The last issue was a real keeper! Marty Jones's story on the Denver Turnverein ("Harmony, German Style") was an important counterpoint to the hate crimes in our city, and Eric Dexheimer's story on Dottie Grisby, "Dry Society," was the sort of story about the forgotten "little people" that I expect from Westword. And that cover photograph! But the story that I enjoyed the most was T.R. Witcher's "The Burning Boy." I can't stop wondering what would make a bunch of teenagers light a boy on fire.
This issue seems to me the perfect thing to use in a high-school English class--to encourage both reading and thinking about the world around us.
I would like to compliment T.R. Witcher on "The Burning Boy." With sixteen-plus years of experience in the fire service and five-plus in investigations, I can honestly say that incidents described in the article are an anomaly. What is not so uncommon is the rampant ignorance and apathy that covers this country in respect to kids and fire.
More than half of all arson arrests are juveniles. Eighty-five percent of all children who die in fire die as a result of a fire they started. It is estimated that 25 percent of every insurance-premium dollar goes to pay for arson and fraud fires. The United States leads the industrialized world in annual fire deaths, two to one. And, finally, 40 to 60 percent of all fires that require a response by firefighters are the result of juveniles playing with fire.
I believe the fire service needs to share some of the burden, also. It is well-documented that average fire-department budgets allocate less than 2 percent of their funds for prevention efforts. Efforts, I must say, that are funded more out of tradition than effectiveness. Some studies show that 85 percent of all fires started by juveniles are never reported. I am including a link to a program, the only one of its kind, that addresses this juvenile fascination with fire in a proactive manner. The program is called FLARE (Fire Loss Arson Reduction Education) and can be found at www.fire-investigators.org/Flare.
It is articles like these that start to bring the epidemic of juvenile fire-setting to the forefront. Thank you again, T.R. Witcher.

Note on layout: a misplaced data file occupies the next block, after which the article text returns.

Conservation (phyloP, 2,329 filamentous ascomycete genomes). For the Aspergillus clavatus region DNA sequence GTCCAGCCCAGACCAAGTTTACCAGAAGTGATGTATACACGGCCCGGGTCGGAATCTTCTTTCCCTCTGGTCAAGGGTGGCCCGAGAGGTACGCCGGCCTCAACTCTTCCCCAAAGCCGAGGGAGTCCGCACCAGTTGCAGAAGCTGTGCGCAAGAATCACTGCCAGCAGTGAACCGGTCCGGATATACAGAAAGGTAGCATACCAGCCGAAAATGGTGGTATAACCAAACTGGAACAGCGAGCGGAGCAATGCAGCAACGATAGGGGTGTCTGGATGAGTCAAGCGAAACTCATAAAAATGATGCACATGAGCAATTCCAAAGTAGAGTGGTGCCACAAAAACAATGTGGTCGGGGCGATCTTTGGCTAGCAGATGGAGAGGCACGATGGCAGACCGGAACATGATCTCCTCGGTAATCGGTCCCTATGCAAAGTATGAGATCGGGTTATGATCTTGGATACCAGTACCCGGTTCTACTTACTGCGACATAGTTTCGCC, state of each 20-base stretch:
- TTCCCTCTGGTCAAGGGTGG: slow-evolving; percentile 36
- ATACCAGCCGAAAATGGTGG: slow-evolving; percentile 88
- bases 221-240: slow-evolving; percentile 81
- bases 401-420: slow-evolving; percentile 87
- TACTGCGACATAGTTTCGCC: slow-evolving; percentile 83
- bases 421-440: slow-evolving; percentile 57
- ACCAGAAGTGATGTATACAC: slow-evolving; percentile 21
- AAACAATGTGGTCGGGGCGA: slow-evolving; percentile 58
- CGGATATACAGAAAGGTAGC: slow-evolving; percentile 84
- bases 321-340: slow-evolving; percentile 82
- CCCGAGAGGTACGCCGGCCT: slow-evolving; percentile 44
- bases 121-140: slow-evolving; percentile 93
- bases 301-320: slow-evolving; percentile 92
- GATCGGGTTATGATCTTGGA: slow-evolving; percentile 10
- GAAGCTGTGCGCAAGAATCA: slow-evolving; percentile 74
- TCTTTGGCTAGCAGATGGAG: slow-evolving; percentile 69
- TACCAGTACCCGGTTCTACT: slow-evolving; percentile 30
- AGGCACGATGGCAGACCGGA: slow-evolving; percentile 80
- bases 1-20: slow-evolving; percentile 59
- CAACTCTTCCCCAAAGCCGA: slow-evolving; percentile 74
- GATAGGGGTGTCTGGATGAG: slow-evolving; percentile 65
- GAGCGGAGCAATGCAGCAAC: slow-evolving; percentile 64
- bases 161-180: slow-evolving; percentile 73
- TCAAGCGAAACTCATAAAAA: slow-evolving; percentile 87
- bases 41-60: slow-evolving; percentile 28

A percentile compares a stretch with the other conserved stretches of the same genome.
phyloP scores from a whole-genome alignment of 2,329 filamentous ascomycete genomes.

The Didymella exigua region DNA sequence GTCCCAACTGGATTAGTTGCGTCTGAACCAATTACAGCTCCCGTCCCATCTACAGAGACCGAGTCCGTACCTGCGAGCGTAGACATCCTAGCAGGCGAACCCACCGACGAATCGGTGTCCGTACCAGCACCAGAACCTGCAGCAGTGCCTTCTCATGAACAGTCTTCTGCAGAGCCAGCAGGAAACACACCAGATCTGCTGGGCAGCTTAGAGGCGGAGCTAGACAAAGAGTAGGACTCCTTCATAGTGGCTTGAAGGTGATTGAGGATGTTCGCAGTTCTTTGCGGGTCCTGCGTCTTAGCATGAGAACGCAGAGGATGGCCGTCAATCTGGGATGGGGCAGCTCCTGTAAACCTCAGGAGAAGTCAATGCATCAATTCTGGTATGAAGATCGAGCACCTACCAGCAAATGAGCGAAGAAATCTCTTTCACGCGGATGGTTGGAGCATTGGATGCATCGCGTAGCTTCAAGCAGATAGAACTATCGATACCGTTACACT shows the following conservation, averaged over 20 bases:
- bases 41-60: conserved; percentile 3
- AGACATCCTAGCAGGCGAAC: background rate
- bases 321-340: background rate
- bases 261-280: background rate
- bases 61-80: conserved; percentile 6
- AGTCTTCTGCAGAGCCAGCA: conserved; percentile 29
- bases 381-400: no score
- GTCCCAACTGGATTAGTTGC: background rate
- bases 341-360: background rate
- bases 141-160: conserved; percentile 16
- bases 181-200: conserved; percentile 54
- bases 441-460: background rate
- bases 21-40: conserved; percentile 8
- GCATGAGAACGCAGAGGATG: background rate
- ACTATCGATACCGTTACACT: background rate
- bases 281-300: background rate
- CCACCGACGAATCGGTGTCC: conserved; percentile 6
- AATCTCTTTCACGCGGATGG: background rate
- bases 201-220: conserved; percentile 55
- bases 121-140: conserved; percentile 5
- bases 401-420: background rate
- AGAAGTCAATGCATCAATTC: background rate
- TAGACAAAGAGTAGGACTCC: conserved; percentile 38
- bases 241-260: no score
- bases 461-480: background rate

Lieutenant Robert K. Toth
via the Internet
The Bug Stops Here
After reading Alan Prendergast's "Bugging Out," in the November 20 issue, I felt ashamed that I patronized Mr. Dadiotis's restaurants. A "slumlord" would best describe him and his unethical behavior. He used the amount he charges for rent as an excuse for the living conditions, then turned around and blamed the tenants for his lack of scruples to clean up the apartments. Just because it's not "the Riviera," as he puts it, is no excuse for not hiring someone to exterminate the roaches.
Shame on you, Mr. Dadiotis! As many tenants as you have, along with the restaurants that I won't frequent anymore, you are more than capable of making your rent-paying tenants' lives a little more comfortable!
via the Internet
Steve Jackson's "The Talks Heat Up," in the November 20 issue, was a very good article, balanced and well-written. The big-time media could learn a lot from Jackson. It is nice to get the facts and not a sermon. Keep up the good work.
Todd L. Schuman
via the Internet
One the Ropes
Tony Perez-Giese could have had an accurate story about the lack of a boxing commission in Colorado with a little more research ("The Money Punch," November 13). The Colorado Boxing Alliance bill, HB 1121, carried by Representative Mike Salaz, R-Trinidad, in the 1997 legislature, violated Colorado law.
Under Colorado Revised Statute 24/34/104.1, any attempt to set up a regulatory licensing law--whether it is boxing, industrial hygienists, occupational therapists or whatever--goes through a process that begins with filing an application before July 1 of a particular year with the Department of Regulatory Agencies. The department reviews the proposal and provides a written report to the applicant and the legislature, explaining why the request should or should not be adopted by the legislature. That report is provided either that same year by October or by October of the following year.
This is the "Sunrise" law, designed to put some discipline on additional regulation by the state. The legislature allows itself to consider no more than five new licensing bills each year. The Colorado Boxing Alliance and Woody Kislowski (quoted profusely in the article) know about this application requirement. So does every lobbyist and every legislator.
Perhaps the reason the applicants didn't use the approach set out in law was because they were turned down the last time they tried, in 1991.